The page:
On 7/12 Talos Energy announced the “Zama-1” exploratory well has confirmed a new find which is estimated to hold between 1.4 billion and 2.0 billion barrels of oil-in-place.

Oil that can now be pulled from under the ocean to provide energy to a fuel-hungry world.

Read more…

Updates from Bakken – 1M bopd is new normal; number and size of fracking crews

Natural gas processing plant at Tioga, ND. Photo by James Ulvog.

Interesting articles of late:

  • 1M bopd is ‘new normal’ for North Dakota.
  • Number of fracking crews in North Dakota and typical staffing size for a crew.
  • Cleanup of large leak near Tioga is nearing completion, with planting possible in the spring.
  • Wells fracked early in the boom might be re-fracked for large increase in total production.

9/18/17 – Williston Herald – Million barrels a day is the “new normal” for North Dakota – Graph of production of the last 12 months shows from 29 to 32 million barrels a month, which is around 1 million a day.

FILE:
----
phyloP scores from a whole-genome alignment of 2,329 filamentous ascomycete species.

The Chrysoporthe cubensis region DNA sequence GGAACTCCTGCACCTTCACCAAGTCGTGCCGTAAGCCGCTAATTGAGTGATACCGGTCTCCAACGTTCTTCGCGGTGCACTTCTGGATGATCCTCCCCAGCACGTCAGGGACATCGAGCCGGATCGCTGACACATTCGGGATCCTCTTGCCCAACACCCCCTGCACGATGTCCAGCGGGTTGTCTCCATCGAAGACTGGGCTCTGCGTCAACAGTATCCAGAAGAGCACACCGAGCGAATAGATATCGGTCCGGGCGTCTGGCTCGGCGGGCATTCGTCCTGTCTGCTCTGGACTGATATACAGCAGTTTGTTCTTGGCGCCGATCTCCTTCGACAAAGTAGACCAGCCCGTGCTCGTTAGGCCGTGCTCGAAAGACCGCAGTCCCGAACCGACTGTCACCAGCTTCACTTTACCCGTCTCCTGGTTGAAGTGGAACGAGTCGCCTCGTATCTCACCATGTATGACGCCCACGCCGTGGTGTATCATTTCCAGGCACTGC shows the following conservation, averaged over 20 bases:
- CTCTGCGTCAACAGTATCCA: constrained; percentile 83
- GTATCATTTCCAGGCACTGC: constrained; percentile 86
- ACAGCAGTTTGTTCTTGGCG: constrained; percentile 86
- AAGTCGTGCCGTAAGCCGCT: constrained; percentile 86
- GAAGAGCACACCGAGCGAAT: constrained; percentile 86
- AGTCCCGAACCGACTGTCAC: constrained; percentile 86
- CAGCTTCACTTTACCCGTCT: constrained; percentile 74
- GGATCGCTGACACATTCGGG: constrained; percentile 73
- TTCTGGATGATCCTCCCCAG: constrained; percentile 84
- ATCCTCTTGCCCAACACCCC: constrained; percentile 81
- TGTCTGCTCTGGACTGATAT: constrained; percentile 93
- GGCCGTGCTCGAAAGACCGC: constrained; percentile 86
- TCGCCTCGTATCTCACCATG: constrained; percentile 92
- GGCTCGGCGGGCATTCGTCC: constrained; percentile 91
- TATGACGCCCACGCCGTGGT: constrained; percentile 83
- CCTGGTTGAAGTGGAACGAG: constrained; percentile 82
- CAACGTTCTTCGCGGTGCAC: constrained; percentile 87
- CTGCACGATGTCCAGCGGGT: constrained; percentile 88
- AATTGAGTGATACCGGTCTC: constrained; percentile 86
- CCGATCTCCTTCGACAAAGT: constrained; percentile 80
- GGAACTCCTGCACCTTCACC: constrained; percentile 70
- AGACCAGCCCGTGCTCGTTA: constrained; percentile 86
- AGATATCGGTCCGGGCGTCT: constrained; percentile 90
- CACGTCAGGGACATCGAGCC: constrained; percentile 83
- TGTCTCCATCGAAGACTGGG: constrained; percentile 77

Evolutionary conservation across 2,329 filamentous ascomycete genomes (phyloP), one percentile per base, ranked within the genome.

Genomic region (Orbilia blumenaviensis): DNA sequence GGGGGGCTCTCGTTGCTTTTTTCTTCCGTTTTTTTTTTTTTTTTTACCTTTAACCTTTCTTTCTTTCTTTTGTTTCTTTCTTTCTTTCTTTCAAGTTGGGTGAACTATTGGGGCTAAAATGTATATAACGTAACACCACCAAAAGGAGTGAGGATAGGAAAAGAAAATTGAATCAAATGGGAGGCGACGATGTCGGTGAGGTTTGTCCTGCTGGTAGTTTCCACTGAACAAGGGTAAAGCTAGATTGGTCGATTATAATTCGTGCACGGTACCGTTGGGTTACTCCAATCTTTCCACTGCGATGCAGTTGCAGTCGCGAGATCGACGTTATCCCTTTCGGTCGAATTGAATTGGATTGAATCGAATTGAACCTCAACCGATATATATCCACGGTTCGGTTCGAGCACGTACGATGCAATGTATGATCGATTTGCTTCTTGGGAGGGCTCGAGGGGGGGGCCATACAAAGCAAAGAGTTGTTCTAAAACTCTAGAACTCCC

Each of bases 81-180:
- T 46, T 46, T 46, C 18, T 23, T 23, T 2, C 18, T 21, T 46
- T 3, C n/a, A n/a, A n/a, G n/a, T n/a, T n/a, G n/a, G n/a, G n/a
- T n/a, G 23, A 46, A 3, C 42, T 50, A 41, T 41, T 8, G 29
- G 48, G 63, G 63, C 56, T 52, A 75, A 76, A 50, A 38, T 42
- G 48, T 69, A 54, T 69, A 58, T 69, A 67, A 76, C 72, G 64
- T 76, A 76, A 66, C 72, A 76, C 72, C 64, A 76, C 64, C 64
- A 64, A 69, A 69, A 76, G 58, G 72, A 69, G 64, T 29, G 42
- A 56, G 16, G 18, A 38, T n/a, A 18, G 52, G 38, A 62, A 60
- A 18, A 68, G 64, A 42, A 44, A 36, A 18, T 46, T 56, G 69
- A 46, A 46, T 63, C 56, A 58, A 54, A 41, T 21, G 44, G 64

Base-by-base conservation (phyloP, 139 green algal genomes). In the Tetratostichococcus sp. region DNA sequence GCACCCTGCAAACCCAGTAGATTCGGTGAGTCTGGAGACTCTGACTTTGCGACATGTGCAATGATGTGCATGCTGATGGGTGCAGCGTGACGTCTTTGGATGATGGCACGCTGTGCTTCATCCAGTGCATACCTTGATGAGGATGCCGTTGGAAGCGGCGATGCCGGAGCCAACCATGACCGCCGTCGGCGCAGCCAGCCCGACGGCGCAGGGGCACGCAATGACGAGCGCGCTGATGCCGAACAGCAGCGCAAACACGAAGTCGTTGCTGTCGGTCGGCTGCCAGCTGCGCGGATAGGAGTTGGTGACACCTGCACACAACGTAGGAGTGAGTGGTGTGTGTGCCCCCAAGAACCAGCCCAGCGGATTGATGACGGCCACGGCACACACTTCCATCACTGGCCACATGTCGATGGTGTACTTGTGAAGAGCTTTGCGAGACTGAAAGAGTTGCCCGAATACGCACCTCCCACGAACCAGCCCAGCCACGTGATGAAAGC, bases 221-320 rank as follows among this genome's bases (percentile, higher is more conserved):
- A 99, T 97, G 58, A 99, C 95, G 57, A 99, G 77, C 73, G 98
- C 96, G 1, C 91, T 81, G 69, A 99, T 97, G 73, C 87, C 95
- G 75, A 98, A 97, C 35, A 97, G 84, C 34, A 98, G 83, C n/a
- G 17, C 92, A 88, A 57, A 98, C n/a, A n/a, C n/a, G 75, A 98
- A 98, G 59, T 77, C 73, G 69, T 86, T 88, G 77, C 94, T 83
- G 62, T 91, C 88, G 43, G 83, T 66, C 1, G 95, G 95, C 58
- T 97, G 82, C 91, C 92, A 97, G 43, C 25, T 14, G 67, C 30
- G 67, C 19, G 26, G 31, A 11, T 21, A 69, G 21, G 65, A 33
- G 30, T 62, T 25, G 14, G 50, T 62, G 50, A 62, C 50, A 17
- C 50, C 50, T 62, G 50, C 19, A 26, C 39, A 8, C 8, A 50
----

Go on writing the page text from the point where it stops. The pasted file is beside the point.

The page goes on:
In a webinar, Lynn Helms, director of the Department of Mineral Resources said with oil prices, rig count, and number of fracked crews at the current stable level, the production will remain at 1 million a day. He calls it a “soft landing”.

He said production is somewhere in the range of 5% or 6% above the level built into the state revenue forecast. Prices are about 9% below what is built into the budget.

He indicated the consensus is that if the price of West Texas Intermediate goes above $50 there will be increased activity in drilling and completion.

Article provides insight on hydraulic fracturing. There are currently enough crews in place to keep up with the wells drilled by the current count of 56 rigs. Mr. Helms thinks if prices are in the $50-$60 range there will be six more fracking crews put in the field to supplement the 25 currently in place. That will reduce the fracklog.

A fracking crew has somewhere between 45 and 65 staff.

Read more…

Background on the power struggle inside Saudi Arabia and why things won’t be getting better for OPEC anytime soon.

Oil refinery in Utah. Off-angle photo by James Ulvog.